Music audition judges are making what I call a ‘music-mistake’ which defeats music acculturation for nurturing the youth with Ghanaian music.
The bible admonishes us (the old) to teach our children the right ways so that in future when such children grow up, they do not depart from the good orientations they had. Unfortunately, we fail to teach the young the right way but when they grow up and fail to meet our expectations, we turn to hypocritically chastise them for being deviants.
You watch the auditions conducted to select candidates for music reality shows and about 70% of the songs the contestants use to prove their talents and music artistry are all foreign songs. Majority of these youth talents surface before the judges and songs you hear them sing are songs composed by; Westlife, Celine Dion, Whitney Houston, Boys to Men, Beyonce, Rihanna, R. Kelly, Joe, Usher, Michael Jackson, Chris Brown, etc.
After these contestants sing such songs, you hear the judges mostly remark; ‘you have a great voice,’ ‘you can really sing well,’ ‘your voice is sweet.’ ‘You have a very powerful voice.’ Never have I watched any of those audition footages and seen a contestant sing a highlife song only for the judges to pass same or similar remarks.
It’s as though sweet voices are meant for singing Western songs only. The best they do is to just say ‘it’s ok.’ In one of the videos I recent watched, a young guy came to sing a highlife song composed by Oburoba J. A. Adofo. This young man sung Adofo’s “ankwanoma dedewa.” The countenances of the judges revealed weirdly: ‘what is this?’
In fact, one of the judges who could not hold himself, burst into laughter teasingly. I really felt sorry and embarrassed for the contestant. The impression it creates or the orientation it imbues into such youths is that, highlife music is an inferior form of music or meant for uneducated persons. Most of the judges do not appreciate contestants who sing in our own languages or sing music of Ghanaian origin—so I think.
It’s therefore not shocking that most of the contestants who attend the auditions of such reality shows sings mostly foreign songs, because, they’ve also read the psychology of the judges and know what the latter expect –“brofo nyom.”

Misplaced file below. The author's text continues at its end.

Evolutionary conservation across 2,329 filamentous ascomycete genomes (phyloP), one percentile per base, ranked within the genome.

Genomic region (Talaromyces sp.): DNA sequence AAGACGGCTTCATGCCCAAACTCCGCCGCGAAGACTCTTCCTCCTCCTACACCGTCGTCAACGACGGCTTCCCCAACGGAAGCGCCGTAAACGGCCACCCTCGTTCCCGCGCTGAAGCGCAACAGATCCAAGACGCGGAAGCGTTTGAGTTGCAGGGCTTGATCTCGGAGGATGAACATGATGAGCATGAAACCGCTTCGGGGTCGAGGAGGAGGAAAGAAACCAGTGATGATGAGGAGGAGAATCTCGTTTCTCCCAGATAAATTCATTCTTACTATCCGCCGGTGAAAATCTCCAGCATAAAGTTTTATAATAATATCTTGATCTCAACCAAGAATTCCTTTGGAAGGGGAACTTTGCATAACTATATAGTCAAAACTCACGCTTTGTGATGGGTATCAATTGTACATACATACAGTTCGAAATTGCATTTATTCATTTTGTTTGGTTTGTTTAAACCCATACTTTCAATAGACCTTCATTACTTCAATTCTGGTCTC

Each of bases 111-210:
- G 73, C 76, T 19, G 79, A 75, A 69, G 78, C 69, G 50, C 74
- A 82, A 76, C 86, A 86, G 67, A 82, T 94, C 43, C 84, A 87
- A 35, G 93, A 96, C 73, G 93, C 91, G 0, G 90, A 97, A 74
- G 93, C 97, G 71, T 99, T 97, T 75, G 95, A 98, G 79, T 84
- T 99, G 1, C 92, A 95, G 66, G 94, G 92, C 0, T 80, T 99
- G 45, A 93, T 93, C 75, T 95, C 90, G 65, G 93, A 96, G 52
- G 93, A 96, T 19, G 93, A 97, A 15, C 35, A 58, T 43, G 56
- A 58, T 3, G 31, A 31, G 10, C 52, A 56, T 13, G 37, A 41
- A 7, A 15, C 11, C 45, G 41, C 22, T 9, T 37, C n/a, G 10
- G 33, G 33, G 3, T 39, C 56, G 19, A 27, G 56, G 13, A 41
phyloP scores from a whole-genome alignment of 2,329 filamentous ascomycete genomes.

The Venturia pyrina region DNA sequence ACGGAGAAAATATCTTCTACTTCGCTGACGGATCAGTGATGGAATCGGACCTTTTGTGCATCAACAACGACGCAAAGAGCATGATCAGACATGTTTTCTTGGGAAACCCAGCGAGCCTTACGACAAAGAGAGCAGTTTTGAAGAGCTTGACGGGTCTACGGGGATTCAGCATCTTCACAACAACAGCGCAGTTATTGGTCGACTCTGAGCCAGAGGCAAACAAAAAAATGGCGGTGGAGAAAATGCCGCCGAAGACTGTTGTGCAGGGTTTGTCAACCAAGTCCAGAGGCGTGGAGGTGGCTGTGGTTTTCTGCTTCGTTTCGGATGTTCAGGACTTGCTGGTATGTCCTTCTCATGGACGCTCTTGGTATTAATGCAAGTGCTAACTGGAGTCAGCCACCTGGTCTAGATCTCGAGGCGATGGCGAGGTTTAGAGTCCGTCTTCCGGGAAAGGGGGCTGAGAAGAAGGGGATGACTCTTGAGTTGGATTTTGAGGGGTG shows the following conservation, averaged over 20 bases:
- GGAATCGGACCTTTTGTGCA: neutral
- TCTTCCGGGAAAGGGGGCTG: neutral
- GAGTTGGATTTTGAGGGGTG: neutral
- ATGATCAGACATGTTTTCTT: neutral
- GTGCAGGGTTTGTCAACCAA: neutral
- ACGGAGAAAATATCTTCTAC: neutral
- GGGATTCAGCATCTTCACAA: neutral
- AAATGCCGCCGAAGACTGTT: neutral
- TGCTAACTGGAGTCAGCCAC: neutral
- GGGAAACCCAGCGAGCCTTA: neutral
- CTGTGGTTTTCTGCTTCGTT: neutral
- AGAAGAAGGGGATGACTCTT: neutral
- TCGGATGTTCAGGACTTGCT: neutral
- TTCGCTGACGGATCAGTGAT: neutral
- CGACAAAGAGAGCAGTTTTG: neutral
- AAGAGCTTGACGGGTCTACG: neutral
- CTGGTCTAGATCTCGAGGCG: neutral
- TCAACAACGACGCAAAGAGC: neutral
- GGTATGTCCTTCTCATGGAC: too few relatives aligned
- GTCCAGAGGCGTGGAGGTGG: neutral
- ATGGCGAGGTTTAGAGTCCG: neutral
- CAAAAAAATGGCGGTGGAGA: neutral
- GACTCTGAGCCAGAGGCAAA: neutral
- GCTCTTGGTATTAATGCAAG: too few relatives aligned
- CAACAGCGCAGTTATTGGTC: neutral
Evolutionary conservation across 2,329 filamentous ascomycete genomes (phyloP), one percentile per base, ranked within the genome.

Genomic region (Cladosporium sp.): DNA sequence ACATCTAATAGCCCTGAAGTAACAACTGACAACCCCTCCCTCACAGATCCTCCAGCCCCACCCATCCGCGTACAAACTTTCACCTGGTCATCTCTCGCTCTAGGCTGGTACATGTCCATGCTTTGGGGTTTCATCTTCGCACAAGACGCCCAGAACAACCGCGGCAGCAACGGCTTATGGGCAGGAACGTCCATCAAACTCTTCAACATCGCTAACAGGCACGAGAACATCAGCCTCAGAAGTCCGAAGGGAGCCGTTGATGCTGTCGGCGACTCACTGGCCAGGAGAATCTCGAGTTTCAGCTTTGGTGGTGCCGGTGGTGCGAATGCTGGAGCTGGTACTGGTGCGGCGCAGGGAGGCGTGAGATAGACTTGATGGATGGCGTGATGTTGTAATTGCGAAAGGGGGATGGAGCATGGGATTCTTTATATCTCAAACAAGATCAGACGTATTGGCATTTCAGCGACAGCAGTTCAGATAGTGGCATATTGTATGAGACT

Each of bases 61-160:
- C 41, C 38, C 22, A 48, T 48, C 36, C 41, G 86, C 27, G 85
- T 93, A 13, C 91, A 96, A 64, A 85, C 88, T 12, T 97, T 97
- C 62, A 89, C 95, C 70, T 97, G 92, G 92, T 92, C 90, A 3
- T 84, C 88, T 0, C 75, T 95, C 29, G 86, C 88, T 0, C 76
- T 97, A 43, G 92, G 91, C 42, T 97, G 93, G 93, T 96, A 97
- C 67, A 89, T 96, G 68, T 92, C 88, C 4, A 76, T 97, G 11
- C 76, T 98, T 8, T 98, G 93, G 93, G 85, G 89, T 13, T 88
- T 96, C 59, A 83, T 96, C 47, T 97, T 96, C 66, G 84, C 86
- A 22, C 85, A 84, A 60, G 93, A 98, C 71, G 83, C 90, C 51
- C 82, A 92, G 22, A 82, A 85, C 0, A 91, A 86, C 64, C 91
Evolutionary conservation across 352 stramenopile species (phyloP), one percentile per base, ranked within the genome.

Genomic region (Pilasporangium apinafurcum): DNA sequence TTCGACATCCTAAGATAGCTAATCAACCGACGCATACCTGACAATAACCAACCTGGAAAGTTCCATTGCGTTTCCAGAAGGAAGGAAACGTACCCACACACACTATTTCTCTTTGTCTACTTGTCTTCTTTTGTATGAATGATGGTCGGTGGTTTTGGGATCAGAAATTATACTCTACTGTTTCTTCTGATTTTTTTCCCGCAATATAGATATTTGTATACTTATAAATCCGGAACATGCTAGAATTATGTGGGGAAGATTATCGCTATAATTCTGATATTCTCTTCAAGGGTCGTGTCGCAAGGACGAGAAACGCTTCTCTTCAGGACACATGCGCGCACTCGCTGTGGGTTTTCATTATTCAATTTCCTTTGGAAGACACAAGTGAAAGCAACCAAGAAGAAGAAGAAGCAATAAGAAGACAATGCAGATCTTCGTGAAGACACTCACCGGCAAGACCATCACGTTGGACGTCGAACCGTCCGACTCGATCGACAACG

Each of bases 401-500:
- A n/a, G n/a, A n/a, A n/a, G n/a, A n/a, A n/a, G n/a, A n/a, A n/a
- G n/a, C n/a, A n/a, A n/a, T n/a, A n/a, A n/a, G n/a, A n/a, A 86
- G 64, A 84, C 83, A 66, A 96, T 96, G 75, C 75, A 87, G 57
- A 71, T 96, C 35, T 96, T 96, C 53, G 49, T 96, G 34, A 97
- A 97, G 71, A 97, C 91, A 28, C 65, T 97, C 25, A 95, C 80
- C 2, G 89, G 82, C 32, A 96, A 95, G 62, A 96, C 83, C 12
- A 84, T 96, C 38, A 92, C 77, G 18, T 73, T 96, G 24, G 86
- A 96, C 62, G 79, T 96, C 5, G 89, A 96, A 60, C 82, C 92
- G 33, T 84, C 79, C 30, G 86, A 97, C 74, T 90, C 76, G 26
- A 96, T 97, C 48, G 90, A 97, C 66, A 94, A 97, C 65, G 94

To you my dear reader; please answer this for me, “Have you ever watched any foreign music reality show (say America got talent or American idol) and seen the contestants sing any highlife song by C.K Mann, Nana Ampadu, Koo Nimo, Pat Thomas, Amakye Dede, etc?
‘Kwasi broni’ will rarely allow his/her son/daughter to learn, rehearse, listen or sing music from Ghana or Africa at home, because they know the psychological, social and economic effect it has; no judge on American Idol will probably allow that.
Why? Because they have a responsibility to their audience, to generate income, pay taxes to the government of their country, create employment, promote artistes or performers within their culture, and to be competitive in their market. In as much as we don’t see the greatness in our own we shouldn’t expect others to see them as great!
Whilst the African media and entertainment markets are more excited about foreign artistes, they are more interested in their own performers and cultural products. They understand and do not play with ‘the battle for eyeballs.’ All great cultures, appreciate their own! So can’t we live in a world of our own for once?
Since music reality shows keep increasing in numbers on our screens, I recommend to the judges of such music reality shows to condition the contestants to use music from musicians such as: E.K. Nyame, Koo Nimo, E.T. Mensah, Senior Eddie Donkor, Thomas Frimpong, J. A. Adofo, Ampofo Adjei, Nana Ampadu, Akwaboa and co to prove their talents.
It is one of the most effective ways the youth can be prevailed upon to love, respect and appreciate Ghanaian music, especially highlife. We will be amazed the huge number of youth who will grow to love and do music of Ghanaian origin if we give it an assay. Until then…….MOTWUM!!
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